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Silkin, Lewis, First Baron


SILKIN, LEWIS, FIRST BARON (1889–1972), British lawyer and politician. Born in London, the son of a Hebrew teacher and wholesale grocer who had migrated from Lithuania, Silkin became a solicitor and then a prominent figure in London local government. He entered Parliament as a Labour member in 1936 and from 1945 to 1950 was minister of town and country planning in the Labour government of Clement *Attlee. In this capacity he piloted major planning legislation through Parliament, and was one of the progenitors of Britain's "New Towns" as well as of its national parks system. In 1950 Silkin was given a peerage with the title Baron Silkin, and from 1955 to 1964 was deputy leader of the opposition in the House of Lords. He was also active in Jewish affairs as president of the Trades Advisory Council, a body protecting Jewish commercial interests from discrimination, and of the British *Technion Committee.

Two of Silkin's sons also became prominent in law and politics. samuel silkin, baron silkin of dulwich (1918–1988), a barrister educated at Dulwich College and Cambridge, was elected a Labour member of Parliament in 1964 and in 1966 became recorder (i.e., judge) of Bedford. Silkin was appointed attorney general in the Labour government after the elections in February 1974, serving until 1976, but refused the knighthood which usually goes with the office. He retired from the House of Commons in 1983 and was given a life peerage. His brother John silkin (1923–1987), who was also educated at Dulwich College and Cambridge, and became a solicitor, was elected a Labour member of Parliament in 1963 and appointed parliamentary secretary to the Treasury and government chief whip in 1966. From 1969 to 1970 he was minister of building. Silkin was appointed minister for planning and local government in the Labour government after the elections in February 1974, with a seat in the cabinet, and minister of agriculture, fisheries and food in September 1976, serving until 1979. Generally on the left of the party, he was often a strong nationalist and opposed British entry into the European Community. In 1979–80 he served as the opposition spokesman on industry and during 1980 he became the shadow leader of the House of Commons. In November 1980 Silkin stood for the leadership of the Labour Party but received only limited support, and was also defeated for the deputy leadership in 1981.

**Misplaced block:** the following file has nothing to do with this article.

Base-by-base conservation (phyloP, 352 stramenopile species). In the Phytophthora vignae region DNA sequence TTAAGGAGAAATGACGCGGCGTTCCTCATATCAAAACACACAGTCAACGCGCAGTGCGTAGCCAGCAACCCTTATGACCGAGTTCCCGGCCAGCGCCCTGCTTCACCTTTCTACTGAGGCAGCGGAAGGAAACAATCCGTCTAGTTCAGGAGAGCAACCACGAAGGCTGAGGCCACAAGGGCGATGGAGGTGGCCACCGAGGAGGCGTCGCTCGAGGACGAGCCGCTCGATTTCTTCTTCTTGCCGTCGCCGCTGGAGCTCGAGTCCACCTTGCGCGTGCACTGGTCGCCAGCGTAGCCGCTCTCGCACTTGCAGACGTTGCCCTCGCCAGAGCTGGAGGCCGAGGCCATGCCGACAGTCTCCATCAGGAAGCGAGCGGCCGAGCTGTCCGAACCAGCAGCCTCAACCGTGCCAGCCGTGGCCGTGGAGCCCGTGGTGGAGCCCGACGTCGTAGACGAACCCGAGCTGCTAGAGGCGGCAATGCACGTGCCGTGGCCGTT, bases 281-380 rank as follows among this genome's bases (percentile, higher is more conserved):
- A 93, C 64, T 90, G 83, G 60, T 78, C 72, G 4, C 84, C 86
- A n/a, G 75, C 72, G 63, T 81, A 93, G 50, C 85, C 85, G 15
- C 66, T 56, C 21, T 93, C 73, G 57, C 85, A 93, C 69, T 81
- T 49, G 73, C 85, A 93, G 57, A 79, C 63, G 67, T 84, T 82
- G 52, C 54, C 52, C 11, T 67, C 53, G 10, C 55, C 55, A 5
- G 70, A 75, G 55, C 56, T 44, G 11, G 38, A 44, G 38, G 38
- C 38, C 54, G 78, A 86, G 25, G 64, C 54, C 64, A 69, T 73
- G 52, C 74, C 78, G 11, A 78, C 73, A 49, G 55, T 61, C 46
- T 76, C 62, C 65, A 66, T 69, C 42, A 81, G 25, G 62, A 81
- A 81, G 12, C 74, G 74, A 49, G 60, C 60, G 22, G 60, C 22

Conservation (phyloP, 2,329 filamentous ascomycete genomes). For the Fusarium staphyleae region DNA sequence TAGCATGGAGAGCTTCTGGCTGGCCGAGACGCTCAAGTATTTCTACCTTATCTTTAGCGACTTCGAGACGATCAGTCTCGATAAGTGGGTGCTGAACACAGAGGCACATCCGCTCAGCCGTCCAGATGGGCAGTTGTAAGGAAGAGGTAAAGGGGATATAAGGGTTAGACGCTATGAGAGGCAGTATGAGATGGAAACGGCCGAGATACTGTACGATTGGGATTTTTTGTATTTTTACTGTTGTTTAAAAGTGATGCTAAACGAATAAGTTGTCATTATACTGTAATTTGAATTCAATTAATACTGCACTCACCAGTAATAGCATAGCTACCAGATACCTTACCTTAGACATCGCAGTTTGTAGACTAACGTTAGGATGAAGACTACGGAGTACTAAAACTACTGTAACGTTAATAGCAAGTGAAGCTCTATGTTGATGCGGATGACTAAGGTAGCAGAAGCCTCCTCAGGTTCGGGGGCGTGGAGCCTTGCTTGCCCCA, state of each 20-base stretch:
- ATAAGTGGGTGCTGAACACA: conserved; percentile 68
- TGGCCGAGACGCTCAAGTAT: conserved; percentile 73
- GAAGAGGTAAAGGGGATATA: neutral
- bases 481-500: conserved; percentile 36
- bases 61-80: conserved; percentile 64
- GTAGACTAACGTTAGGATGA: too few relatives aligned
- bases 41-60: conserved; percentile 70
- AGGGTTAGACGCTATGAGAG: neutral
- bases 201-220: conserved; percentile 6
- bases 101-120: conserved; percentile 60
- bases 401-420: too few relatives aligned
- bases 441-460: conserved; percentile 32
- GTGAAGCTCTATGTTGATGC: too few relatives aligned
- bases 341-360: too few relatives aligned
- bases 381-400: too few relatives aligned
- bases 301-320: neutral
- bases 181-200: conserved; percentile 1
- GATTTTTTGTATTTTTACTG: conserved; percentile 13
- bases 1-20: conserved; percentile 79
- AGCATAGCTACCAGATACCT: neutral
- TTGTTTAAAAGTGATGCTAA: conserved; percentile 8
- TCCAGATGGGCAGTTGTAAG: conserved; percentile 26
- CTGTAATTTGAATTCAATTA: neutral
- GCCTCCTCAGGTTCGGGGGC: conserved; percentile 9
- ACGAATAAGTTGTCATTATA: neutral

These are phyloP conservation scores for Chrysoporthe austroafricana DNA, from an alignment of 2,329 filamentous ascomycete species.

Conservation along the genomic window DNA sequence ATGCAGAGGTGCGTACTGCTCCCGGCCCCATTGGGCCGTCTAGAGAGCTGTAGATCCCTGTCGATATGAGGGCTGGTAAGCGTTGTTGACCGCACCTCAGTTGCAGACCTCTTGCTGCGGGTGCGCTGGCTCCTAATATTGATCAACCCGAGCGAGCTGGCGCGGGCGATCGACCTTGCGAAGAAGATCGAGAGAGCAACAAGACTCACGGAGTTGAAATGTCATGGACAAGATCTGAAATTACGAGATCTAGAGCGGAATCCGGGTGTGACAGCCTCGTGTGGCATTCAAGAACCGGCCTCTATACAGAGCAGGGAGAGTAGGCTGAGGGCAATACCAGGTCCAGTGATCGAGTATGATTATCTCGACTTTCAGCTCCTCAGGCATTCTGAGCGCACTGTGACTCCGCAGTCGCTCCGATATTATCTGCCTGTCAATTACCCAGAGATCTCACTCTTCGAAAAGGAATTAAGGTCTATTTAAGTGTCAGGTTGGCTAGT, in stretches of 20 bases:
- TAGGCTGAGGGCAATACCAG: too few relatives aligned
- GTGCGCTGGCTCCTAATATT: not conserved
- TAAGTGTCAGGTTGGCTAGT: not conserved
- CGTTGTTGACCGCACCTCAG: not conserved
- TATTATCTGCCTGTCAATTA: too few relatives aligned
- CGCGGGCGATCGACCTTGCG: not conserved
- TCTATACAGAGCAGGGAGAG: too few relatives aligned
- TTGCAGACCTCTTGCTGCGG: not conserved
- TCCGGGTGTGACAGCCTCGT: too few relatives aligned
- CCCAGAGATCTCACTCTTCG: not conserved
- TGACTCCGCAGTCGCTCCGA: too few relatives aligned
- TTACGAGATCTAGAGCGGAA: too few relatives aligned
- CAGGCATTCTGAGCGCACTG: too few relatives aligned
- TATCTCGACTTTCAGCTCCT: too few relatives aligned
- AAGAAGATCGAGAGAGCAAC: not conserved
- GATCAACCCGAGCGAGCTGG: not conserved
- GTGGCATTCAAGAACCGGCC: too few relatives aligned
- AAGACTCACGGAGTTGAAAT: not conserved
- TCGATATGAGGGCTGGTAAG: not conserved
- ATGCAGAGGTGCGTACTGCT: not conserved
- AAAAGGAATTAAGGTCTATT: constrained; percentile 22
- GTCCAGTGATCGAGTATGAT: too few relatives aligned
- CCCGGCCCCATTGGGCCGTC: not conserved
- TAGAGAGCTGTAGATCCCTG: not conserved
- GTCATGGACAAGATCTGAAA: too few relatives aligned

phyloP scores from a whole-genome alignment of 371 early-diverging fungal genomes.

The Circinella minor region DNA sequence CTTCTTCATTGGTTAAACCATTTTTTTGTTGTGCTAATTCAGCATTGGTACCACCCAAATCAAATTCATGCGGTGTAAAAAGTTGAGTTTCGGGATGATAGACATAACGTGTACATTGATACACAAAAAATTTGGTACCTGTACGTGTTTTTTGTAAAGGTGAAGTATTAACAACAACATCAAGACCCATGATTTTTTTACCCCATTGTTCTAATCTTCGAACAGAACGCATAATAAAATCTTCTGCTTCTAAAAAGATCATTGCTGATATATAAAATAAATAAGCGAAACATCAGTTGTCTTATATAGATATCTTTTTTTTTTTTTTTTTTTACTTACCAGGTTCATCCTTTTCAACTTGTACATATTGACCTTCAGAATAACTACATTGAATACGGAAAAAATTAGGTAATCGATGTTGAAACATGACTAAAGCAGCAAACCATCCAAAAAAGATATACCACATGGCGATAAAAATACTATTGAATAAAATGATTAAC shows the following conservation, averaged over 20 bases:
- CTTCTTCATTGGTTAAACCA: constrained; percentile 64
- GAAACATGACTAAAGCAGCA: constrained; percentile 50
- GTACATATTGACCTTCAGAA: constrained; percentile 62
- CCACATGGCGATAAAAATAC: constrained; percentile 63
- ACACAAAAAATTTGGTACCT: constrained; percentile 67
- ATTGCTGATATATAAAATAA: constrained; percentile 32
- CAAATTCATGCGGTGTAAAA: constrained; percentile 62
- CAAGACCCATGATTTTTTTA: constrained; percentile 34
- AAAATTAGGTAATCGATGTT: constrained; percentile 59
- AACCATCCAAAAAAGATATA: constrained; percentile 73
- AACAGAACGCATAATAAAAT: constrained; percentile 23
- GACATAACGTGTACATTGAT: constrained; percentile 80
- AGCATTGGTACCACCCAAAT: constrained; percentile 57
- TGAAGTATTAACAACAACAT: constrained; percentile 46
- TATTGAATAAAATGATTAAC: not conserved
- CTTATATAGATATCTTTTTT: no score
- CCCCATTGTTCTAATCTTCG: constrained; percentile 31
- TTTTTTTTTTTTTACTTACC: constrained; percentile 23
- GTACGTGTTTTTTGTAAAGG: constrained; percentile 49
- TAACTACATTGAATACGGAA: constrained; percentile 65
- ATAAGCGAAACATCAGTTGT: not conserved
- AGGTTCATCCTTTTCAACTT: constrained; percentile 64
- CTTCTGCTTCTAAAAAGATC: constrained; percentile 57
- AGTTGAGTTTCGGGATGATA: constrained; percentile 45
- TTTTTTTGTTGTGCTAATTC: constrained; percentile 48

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William D. Rubinstein (2nd ed.)]

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